Scientifically courageous researcher

Academy Research Fellow, evolutionary biologist Anna-Liisa Laine has of late been showered with awards. A year ago, she received a €1.5 million ERC Starting Grant for up-and-coming researchers, and in spring 2012 the For Women in Science Award. On Friday 9 November 2012, Laine was presented with the Academy of Finland Award for Scientific Courage.

Anna-Liisa Laine

Anna-Liisa Laine, an evolutionary biologist and Academy of Finland Research Fellow, is doing what she always wanted to. Best of all, it has proved to be rewarding in scientific terms and in the eyes of external funders.

The €1.5 million grant awarded by the European Research Council in autumn 2011 is enabling Laine to freely fulfil her aspirations in science until the end of 2016. What she intends to do is dig into the underlying causes of plant diseases and the fluctuations in their pathogenic abilities.

Perseverance and good fortune

Anna-Liisa Laine, who works at the Department of Biosciences, reveals that her research career did not develop along a carefully designed path.

“It’s true that I always wanted to be a researcher: at first I thought it would be in cell biology, but then ecology came and swept me away,” she says. “Many fortunate events and lucky incidents, which I simply could not have planned or counted on, also occurred along the way.”

Fortunate events there may have been, but perseverance and an open mind have played an important role in Laine’s career development. For her doctoral studies, Laine landed a place with a highly prestigious team after a determined bid, and when looking for base material for her research in interspecific relationships, came up with the idea of using a particular database created as a by-product of extensive butterfly studies. It contained data collected from four thousand meadows in the Åland Islands.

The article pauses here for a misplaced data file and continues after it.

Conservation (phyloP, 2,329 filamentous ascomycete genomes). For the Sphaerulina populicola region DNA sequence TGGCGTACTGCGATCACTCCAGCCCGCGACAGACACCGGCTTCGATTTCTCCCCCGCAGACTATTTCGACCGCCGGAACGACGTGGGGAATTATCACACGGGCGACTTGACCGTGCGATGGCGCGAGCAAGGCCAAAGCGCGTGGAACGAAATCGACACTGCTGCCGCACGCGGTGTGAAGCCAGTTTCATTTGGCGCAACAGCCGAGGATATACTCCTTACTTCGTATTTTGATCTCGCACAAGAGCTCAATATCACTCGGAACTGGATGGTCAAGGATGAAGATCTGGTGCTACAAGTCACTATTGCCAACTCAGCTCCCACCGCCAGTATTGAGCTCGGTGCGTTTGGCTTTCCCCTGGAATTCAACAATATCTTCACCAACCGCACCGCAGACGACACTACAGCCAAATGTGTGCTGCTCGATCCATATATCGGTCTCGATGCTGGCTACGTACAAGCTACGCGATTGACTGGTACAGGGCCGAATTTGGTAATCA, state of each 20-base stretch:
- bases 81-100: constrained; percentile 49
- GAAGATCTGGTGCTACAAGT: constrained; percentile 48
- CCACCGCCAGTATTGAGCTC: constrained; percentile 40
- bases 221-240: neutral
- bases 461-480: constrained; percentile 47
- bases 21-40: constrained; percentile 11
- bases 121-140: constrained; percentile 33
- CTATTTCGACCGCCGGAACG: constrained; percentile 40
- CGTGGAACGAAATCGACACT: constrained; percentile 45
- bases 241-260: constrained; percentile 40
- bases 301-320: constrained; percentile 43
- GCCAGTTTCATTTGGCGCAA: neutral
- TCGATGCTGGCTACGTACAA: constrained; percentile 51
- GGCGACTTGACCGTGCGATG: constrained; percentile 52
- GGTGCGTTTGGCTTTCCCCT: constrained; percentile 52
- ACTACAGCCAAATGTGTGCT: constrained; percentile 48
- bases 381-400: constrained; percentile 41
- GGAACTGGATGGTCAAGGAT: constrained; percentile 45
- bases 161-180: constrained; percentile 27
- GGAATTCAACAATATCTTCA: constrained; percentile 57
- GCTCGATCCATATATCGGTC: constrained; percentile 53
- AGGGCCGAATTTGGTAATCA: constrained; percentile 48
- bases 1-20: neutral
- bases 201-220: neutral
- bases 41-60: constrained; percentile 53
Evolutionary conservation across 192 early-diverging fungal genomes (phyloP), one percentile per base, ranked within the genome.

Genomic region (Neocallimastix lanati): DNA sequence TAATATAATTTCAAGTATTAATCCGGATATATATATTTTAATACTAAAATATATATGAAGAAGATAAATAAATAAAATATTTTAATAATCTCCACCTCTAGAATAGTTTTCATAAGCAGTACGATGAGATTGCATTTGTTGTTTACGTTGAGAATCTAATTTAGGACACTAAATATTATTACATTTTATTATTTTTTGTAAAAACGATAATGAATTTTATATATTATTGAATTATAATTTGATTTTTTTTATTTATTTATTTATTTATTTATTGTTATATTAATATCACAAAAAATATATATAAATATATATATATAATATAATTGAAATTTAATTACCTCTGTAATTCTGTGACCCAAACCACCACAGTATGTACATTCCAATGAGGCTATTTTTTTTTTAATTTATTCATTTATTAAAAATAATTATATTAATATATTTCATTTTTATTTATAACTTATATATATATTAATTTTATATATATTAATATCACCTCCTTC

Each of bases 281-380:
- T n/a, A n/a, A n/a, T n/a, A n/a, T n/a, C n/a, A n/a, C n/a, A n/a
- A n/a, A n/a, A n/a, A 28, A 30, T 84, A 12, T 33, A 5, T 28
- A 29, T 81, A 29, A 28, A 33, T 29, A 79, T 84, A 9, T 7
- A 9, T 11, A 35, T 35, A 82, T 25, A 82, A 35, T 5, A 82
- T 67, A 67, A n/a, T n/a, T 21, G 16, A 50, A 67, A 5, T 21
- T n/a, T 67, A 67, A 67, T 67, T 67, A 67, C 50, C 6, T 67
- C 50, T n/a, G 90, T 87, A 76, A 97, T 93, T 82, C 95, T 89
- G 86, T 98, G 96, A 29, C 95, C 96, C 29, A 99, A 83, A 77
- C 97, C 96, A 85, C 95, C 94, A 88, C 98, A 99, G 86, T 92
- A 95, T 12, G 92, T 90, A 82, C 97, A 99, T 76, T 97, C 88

Laine ultimately chose to study the ribwort plantain (Plantago lanceolata) and its fungal pathogen Podosphaera plantaginis. Their coexistence sheds light on why plant diseases occur where they do and why the harm they inflict on their hosts shows so much variation. Basic research conducted on wild plants can be clearly linked to agriculture and diseases in crop plants.

Importance of versatile contacts

Since Anna-Liisa Laine had no previous experience in plant diseases when she embarked on her doctoral dissertation she decided to take part in an intensive summer course in the USA. The trip turned out to be a turning point in her research career and provided her with many important contacts.

“Networking is particularly important in a field such as this, which hardly anyone else studies,” says Laine. “I believe in true cooperation and that foundations are more solid if the parties involved excel in different areas. When you move in international circles it’s worthwhile talking to people and not just fraternise with your own Finnish crowd.”

From the field to the computer

In the early days of her research career, Anna-Liisa Laine spent long spells in the Åland Islands. These days she visits them mainly at the beginning of field tests. However, her family of four usually spends part of the summer months on the islands. Says Laine: “Åland is a great place, and when you carry out research related to nature, it is important to stay in touch with the natural environment. It fills your mind with so many ideas!”

Laine rarely works in the laboratory these days. She spends most of her working hours at her office in Viikki and tries to telework one day a week. “Telework is very efficient in small amounts,” she points out.

Great advocate of science

In addition to the ERC Grant, Laine also received the L’Oréal-UNESCO For Women in Science Award in spring 2012. Ever since, women’s and family magazines have shown a keen interest in the young female scientist.

“I think it’s wonderful if I can raise the profile of researchers by my own example,” says Laine. “People often have strange notions of what researchers and professors are like, but the truth is, they are multi-talented employees with well-honed project skills. The modern university world is anything but a sheltered workplace.”

Academy of FinlandAnna-Liisa Laine and Mari Sandell receive 2012 Academy of Finland Awards »»

Research Database TUHAT: Anna-Liisa Laine »»

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Text: Elina Raukko
Photo: Ari Aalto
12.11.2012
Translation: Language Services, University of Helsinki
University of Helsinki, digital communications


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